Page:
Islam and Modernity - Definition


“The reformist spirit of the times was especially evident in the emergence from Egypt to Southeast Asia of an Islamic modernist movement that called for a “reformation” or reinterpretation (ijtihad) of Islam.” Islamic modernism was both an attempt to provide an Islamic response to the challenges presented by European colonial expansion and an effort to reinvigorate and reform Islam from within as a way to counter the perceived weakness and decline of Muslim societies in the 19th and early 20th centuries.

Islamic modernists argued that Islam and modernity were compatible and “asserted the need to reinterpret and reapply the principles and ideals of Islam to formulate new responses to the political, scientific, and cultural challenges of the West and of modern life.” The reforms they proposed challenged the status quo maintained by the conservative Muslims scholars (ulama), who saw the established law as the ideal order that had to be followed and upheld the doctrine of taqlid (imitation / blind following). Islamic modernists saw the resistance to change on the part of the conservative ulama as a major cause for the problems the Muslim community was facing as well as its inability to counter western hegemony.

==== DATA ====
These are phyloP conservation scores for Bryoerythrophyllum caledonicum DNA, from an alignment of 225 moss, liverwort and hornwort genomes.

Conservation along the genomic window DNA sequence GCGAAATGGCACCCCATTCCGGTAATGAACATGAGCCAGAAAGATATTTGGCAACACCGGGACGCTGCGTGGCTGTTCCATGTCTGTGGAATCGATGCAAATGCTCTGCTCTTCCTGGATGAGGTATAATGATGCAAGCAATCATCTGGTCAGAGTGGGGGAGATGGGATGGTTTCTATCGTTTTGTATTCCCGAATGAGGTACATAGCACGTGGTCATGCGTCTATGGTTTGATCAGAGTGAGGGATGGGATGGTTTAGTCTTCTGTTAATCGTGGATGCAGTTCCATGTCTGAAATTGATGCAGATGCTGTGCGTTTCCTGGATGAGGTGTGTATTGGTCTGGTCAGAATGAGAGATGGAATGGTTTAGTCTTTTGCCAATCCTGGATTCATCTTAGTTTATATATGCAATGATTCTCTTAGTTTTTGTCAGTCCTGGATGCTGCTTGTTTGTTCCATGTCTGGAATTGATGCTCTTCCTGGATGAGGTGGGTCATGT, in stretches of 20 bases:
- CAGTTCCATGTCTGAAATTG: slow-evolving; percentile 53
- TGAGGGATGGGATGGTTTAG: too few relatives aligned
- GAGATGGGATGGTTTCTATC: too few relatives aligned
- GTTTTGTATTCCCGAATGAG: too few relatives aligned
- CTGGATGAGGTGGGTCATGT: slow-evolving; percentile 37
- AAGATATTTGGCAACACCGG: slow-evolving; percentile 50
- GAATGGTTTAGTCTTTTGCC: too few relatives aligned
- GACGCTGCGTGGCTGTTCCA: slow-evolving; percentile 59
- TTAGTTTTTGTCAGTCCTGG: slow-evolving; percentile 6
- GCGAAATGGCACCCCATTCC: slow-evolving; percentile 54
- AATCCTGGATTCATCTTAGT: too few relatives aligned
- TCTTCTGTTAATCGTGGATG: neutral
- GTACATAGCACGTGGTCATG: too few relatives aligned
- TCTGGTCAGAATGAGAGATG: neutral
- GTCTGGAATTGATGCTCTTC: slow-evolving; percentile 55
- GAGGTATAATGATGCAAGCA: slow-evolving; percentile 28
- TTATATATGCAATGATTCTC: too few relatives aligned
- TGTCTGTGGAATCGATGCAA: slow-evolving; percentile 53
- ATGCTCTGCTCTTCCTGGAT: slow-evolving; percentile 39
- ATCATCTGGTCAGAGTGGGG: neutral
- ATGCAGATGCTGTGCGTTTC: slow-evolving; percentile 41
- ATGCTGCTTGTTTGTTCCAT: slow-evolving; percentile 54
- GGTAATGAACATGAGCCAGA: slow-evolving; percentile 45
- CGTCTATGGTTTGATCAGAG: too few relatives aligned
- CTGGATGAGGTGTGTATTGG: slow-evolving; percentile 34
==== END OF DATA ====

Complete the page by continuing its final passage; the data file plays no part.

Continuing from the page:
Jamal al-Din al-Afghani (1838–97) is regarded as one of the pioneers of Islamic modernism. He believed that Islam was compatible with science and reason and that in order to counter European power the Muslim world had to embrace progress.

Muhammad Abduh (1849–1905) was a disciple and collaborator of al-Afghani. He was even more influential than his master and is often referred to as the founder of Islamic modernism. Abduh was born and raised in Egypt and was a scholar of Islam (alim). He taught at al-Azhar and other institutions and in 1899 became Mufti of Egypt. Abduh believed that the Islamic world was suffering from an inner decay and was in need of a revival. Asserting that “Islam could be the moral basis of a modern and progressive society", he was critical of both secularists and the conservative ulama. He called for a legal reform and the reinterpretation (ijtihad) of Islamic law according to modern conditions. While critical of the West, he believed that it was necessary to borrow or assimilate what was good from it.

Other notable Islamic modernists include Rashid Rida (1869–1935), and Sayyid Ahmad Khan (1817–98) and Muhammad Iqbal (1877–1938) in the Indian subcontinent (the latter was also the conciever of the modern state of Pakistan). Like al-Afghani and Abduh, they rejected the doctrine of taqlid and asserted the need for Islam to be reinterpreted according to modern conditions.

Although Islamic modernists were subject to the criticism that the reforms they promoted amounted to westernizing Islam, their legacy was significant and their thought influenced future generations of reformers.

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